Yes, here’s a person who rejects scientific data for personal anecdotes (neglecting the fact that such anecdotes can be found for any form of quackery), and who makes the frequent claim that doctors are to blame for deaths. Well, yes, they are, sometimes, and do make errors, but they also do stuff like open-heart surgery and cancer treatment that carry substantial risks or constitutes palliative care. And they’re not wedded to quackery. I wonder if Ms. Ronchetti, if diagnosed with a severe infection like appendicitis, or a tumor on her brain, would abjure “Medical and Big Pharma.”

As for doctors killing people by addicting chronic pain sufferers, well, many doctors won’t prescribe the most addictive drugs, many patients don’t follow the regimen (is that the doctors’ fault?) and many peopole get the medication illegally. Should that really be blamed on “Medical and Big Pharma”?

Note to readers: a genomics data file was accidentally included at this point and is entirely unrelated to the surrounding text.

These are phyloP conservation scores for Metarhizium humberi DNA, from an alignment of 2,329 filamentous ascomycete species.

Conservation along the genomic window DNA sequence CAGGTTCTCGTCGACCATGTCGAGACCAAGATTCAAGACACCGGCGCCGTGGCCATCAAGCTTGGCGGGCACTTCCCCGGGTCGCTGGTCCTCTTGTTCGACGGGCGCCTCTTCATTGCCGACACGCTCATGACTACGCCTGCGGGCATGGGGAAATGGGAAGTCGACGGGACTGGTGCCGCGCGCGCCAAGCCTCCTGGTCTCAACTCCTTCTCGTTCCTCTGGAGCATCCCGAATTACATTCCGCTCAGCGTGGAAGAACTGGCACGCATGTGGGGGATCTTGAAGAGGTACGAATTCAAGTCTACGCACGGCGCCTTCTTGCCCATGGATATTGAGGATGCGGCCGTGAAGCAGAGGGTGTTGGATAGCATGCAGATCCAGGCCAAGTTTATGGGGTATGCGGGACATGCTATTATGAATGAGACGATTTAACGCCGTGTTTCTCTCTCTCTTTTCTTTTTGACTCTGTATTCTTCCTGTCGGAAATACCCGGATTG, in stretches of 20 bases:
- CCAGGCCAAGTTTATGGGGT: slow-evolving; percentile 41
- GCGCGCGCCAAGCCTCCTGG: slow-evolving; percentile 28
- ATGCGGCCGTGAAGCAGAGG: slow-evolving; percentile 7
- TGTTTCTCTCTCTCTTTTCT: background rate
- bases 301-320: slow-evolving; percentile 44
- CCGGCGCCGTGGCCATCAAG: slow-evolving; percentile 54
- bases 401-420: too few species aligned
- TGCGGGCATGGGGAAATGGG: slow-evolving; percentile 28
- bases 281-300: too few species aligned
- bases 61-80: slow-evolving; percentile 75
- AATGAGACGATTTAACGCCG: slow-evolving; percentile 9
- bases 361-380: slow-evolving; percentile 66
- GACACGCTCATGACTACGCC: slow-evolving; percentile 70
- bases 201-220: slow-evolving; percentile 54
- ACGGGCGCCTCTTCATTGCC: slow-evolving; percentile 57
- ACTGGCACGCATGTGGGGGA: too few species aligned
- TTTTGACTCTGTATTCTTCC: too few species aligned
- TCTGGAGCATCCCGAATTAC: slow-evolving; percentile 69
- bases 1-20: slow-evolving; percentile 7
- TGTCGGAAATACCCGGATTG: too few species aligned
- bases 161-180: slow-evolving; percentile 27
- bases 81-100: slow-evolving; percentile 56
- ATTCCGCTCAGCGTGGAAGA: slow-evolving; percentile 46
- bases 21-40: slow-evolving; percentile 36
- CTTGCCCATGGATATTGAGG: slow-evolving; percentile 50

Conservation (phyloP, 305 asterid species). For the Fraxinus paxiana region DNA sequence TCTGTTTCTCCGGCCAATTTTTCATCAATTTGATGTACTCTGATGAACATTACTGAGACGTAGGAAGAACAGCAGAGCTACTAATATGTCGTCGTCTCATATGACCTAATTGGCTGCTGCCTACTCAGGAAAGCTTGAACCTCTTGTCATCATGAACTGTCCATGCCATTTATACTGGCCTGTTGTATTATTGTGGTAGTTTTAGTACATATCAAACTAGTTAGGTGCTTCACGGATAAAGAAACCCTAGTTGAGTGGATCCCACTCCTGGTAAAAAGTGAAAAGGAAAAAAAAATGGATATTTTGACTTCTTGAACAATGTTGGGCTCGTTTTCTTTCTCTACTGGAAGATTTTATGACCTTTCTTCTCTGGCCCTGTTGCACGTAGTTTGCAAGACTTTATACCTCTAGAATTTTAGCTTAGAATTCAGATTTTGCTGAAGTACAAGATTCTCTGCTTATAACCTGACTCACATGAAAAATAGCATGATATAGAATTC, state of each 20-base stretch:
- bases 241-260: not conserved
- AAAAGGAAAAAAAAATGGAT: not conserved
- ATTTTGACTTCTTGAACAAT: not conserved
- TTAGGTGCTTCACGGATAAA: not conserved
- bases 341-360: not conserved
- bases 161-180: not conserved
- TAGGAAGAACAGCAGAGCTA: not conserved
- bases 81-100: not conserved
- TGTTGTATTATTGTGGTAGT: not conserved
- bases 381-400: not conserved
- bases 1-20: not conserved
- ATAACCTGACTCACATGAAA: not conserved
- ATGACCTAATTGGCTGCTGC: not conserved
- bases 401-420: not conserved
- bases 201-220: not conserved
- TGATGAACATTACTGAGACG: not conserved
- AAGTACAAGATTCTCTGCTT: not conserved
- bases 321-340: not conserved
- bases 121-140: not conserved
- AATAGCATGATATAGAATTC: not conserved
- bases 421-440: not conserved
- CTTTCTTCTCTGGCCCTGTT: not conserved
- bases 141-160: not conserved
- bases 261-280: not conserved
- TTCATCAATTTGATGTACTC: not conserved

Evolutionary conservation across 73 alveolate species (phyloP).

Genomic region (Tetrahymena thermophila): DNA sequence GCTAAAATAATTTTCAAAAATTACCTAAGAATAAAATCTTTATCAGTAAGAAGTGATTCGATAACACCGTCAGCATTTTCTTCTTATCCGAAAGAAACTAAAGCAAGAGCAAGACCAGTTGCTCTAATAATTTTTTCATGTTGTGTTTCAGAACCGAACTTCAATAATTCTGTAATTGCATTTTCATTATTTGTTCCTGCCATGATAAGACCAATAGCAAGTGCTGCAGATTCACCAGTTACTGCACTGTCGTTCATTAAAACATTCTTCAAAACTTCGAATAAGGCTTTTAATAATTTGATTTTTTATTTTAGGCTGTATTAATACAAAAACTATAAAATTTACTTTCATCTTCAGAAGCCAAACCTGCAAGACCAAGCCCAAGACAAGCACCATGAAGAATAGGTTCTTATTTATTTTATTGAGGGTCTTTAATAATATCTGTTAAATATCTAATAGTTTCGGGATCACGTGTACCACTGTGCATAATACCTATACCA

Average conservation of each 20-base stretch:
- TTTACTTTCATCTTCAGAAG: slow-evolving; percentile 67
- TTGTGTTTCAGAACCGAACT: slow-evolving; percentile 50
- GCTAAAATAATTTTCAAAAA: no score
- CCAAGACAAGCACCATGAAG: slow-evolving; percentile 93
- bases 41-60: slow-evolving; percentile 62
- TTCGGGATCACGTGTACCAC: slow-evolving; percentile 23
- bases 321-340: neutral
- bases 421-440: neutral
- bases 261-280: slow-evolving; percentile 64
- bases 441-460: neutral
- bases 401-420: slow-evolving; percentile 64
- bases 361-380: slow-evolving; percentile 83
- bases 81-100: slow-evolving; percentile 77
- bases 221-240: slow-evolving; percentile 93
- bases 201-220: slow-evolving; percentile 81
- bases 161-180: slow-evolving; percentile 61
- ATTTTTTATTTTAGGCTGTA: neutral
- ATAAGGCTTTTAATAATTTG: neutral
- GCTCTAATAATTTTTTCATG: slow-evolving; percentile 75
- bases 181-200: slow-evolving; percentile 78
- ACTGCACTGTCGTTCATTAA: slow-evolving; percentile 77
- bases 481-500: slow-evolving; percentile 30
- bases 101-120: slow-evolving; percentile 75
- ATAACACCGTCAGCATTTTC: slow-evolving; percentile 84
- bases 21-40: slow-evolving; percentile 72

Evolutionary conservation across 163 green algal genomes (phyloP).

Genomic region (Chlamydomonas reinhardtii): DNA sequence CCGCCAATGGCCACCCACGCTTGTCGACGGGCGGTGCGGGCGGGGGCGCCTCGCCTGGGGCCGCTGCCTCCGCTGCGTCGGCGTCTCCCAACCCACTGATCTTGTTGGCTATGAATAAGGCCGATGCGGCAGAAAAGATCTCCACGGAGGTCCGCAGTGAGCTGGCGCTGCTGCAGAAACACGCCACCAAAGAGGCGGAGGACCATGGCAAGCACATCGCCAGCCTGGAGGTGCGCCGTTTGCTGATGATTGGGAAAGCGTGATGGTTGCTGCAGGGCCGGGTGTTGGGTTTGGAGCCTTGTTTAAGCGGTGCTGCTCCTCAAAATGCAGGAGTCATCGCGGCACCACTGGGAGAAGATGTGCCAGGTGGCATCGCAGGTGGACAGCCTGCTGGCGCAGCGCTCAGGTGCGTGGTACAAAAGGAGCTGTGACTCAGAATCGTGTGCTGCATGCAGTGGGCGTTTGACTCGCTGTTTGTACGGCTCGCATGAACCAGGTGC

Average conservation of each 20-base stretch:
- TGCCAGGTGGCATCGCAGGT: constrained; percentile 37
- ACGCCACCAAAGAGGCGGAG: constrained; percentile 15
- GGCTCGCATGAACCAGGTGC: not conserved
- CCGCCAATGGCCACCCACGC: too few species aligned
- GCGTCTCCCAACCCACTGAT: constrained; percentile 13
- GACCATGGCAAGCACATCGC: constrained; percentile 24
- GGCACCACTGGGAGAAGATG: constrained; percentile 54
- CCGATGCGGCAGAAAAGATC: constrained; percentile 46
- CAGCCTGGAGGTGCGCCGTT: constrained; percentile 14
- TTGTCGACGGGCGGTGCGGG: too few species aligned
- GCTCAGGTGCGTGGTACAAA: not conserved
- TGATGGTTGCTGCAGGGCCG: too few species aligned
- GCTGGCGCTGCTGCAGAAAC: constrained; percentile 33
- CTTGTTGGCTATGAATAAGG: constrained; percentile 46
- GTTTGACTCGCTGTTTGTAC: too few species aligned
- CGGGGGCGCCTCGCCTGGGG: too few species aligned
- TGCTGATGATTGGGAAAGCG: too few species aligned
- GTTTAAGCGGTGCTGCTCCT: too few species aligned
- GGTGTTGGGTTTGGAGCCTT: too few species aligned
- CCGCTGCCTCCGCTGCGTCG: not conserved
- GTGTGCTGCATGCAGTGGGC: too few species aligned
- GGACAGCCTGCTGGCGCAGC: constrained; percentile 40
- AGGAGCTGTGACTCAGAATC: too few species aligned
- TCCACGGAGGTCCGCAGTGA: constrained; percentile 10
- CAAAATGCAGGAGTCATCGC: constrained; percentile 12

It’s truly sad that the best these people can say about chiropractic is “some people claimed to have been helped” along with “but look! Medicine and Big Pharma kill people too!”.  And their rejection of scientific testing of medical treatment brands them as charlatans, unwilling to accept the best way to actually get evidence for the usefulness of their methods.


David Black

You really do need to do your research. There are nearly a million people who die at the hands of the medical profession every year. I have said many times that organized medicine would kill to have our safety record. Check it out. You might save a few lives.
David Black, Doctor of Chiropractic

Really? I’d save a few lives by referring everybody with a medical problem to a chiropractor? If you do that, pal, you’ll kill a lot more than a million people per year!